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Reflections on Surah al-Fatiha (part 1 of 3)

Description: An interpretation of the most oft-recited verses of the Holy Qur’an. Part 1: Translation of Surah al-Fatiha and the significance of the names given to it.

By Imam Kamil Mufti

Published on 20 Feb 2012 - Last modified on 06 Oct 2016

Printed: 357 - Emailed: 0 - Viewed: 12415 (daily average: 7)

Category: Lessons > The Holy Quran > Explanation of Selected Passages


Objectives

·       To appreciate the significance of Surah-al Fatiha in comparison to other Surahs in the Quran.

·       To understand the translation of Surah al-Fatiha.

·       To know the names of Surah al-Fatiha and their significance.

 

The Quran consists of 114 chapters or surahs of unequal length.  Surah al-Fatiha is the first surah in the Quran and is recited in each rak’at of every prayer as the Prophet, may Allah praise him, declared:

“There is no salah (valid) without the opening chapter of the Book.”(Saheeh Al-Bukhari. Saheeh Muslim)

It was revealed to the Prophet in Mecca.  From all the verses of the Quran Allah chose this surah for us to read in every prayer for some divine wisdom.  Almost every Muslim in the world has committed it to memory.  When a person accepts Islam, the first thing that he or she memorizes is this opening chapter - the Fatiha.  This is so they can perform the prescribed prayers.  Its meaning should be learnt and contemplated on every time we offer salah.  When a person recites Surah al-Fatiha in his salah, the Lord of heavens and earth responds to every verse he says!

Text of Surah al-Fatiha

بِسْمِ اللهِ الرَّحْمنِ الرَّحِيمِِ
1. In the Name of Allah, Most Merciful,  The Especially Merciful.

 

الْحَمْدُ للّهِ رَبِّ الْعَالَمِينَ
2. Praise be to Allah, the Lord of All the Worlds;

 

الرَّحْمـنِ الرَّحِيمِ
3. The Most Merciful, The Especially Merciful.

 

مَالِكِ يَوْمِ الدِّينِ
4. Master of the Day of Judgment.

 

إِيَّاكَ نَعْبُدُ وإِيَّاكَ نَسْتَعِينُ
5. You alone we worship and from You alone we seek help.

 

اهدِنَــــا الصِّرَاطَ المُستَقِيمَ
6. Guide us to the straight way,

 

صِرَاطَ الَّذِينَ أَنعَمتَ عَلَيهِمْ غَيرِ المَغضُوبِ عَلَيهِمْ وَلاَ الضَّالِّينَ
7. The way of those on whom You have bestowed Your grace, not the way of those who earn Your anger, nor of those who go astray.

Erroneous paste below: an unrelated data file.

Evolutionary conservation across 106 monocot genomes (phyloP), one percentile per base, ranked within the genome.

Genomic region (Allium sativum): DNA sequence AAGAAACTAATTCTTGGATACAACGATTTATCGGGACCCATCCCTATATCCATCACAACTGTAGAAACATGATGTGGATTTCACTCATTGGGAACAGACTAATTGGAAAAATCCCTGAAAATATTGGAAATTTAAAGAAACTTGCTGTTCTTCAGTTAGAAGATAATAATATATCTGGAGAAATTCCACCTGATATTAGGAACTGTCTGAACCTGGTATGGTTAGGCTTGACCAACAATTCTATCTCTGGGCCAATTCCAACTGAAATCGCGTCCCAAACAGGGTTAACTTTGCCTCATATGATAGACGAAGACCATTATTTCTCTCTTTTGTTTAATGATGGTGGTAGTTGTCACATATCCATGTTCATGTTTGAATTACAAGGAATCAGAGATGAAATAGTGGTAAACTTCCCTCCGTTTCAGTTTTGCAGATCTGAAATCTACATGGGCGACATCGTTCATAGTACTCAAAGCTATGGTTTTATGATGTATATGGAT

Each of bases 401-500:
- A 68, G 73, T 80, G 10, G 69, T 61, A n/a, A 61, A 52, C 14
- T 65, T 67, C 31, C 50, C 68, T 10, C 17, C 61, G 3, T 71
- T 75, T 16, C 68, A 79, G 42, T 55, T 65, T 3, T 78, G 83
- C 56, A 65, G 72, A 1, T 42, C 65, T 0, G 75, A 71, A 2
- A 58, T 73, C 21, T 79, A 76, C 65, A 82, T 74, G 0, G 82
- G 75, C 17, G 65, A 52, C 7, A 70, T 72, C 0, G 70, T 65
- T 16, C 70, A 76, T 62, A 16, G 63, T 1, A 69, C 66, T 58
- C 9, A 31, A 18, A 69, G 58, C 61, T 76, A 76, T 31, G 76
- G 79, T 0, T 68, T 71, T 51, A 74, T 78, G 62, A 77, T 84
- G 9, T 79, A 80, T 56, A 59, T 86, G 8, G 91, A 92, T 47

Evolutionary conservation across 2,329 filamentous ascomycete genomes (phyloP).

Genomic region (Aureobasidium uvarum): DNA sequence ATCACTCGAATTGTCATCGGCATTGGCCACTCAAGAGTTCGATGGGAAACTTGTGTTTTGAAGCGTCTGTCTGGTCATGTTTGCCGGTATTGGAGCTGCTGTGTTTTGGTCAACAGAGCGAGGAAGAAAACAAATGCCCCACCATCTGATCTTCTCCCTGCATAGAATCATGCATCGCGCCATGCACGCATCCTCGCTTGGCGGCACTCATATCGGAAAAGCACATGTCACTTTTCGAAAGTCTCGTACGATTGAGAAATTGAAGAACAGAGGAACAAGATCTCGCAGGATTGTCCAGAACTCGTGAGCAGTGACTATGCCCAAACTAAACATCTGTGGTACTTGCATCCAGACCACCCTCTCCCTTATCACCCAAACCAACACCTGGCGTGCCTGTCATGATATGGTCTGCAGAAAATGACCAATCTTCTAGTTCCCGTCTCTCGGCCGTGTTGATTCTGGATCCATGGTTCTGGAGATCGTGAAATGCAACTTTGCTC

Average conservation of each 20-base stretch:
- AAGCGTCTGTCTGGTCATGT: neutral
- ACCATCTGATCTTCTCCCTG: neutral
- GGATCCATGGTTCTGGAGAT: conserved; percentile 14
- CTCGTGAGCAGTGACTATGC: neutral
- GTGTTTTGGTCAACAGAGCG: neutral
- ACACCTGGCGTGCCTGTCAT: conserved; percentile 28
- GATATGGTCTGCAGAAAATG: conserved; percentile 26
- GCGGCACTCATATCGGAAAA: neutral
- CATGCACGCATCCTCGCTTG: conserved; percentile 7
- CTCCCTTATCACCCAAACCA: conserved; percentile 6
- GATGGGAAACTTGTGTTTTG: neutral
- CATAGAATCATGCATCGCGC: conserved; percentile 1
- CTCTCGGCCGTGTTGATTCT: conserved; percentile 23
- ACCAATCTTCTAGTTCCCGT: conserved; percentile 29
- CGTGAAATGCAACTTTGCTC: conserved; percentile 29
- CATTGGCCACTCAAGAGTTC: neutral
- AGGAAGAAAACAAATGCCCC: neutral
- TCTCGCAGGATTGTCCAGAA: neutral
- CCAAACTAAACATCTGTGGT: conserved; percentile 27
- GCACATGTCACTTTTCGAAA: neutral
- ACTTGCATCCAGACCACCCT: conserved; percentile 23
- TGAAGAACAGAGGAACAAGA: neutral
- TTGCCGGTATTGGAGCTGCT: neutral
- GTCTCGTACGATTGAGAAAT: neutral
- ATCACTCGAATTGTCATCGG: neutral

Names of Surah al-Fatiha & their Significance

This surah has other names like The Opening[1], the Essence of the Quran[2], the Seven Oft-Repeated Verses[3], and the Glorious Recital[4].

Indeed this surah holds the essence of the Quran and contains its principles and major themes.  It incorporates, in a condensed form, all the fundamental principles laid down in the Quran: the principle of God’s oneness and uniqueness, of His being the originator of the universe, the fountain of all life-giving grace, the One to whom man is ultimately responsible, the only power that can guide and help; the principle of life after death and of the consequences of man’s behavior; the principle of guidance through God’s message-bearers and, flowing from it, the principle of the continuity of all true religions (implied in the allusion to people who have lived - and erred - in the past); and, finally, the need for  self-surrender to the will of the Supreme Being and, thus, for worshipping Him alone.  It is for this reason that this surah has been formulated as a prayer, to be constantly repeated and reflected upon by the believer.

It is also called the Prayer, as in the Prophetic hadeeth[5]:

I have split The Prayer (meaning Surah al-Fatiha) into two parts; one for Me and one for My slave, and My slave will have what he asks for.  When the slave says: Praise be to Allah, the Lord of All the Worlds, I say: ‘My slave has praised Me.’ When he says: The Most Gracious, The dispenser of grace, I say: ‘My slave has extolled Me.’ When he says Master of the Day of Judgment, I say: ‘My slave has glorified Me’ or My slave has deferred to Me.’ When he says: You alone we worship and from You alone we seek help, I say: ‘This is between Me and My slave, and my slave will have what he asks for.’ When he says: Guide us to the straight way, The way of those on whom you have bestowed Your grace, not the way of those who earn Your anger, nor of those who go astray, I say: ‘This is for My slave, and My slave will have what he asks for.’” (Saheeh Muslim)

One reason it is called Prayer is because the surah is part remembrance and part supplication.  ‘Guide us to the straight way’ is supplication for the greatest gift one can ask from Allah: divine guidance.



Footnotes:

[1] Saheeh Al-Bukhari, Saheeh Muslim

[2] Saheeh Al-Bukhari, Saheeh Muslim

[3] Saheeh Al-Bukhari, Saheeh Muslim

[4] Saheeh Al-Bukhari

[5] Hadîth Qudsî is a hadîth where the Prophet relates the words of his Lord.

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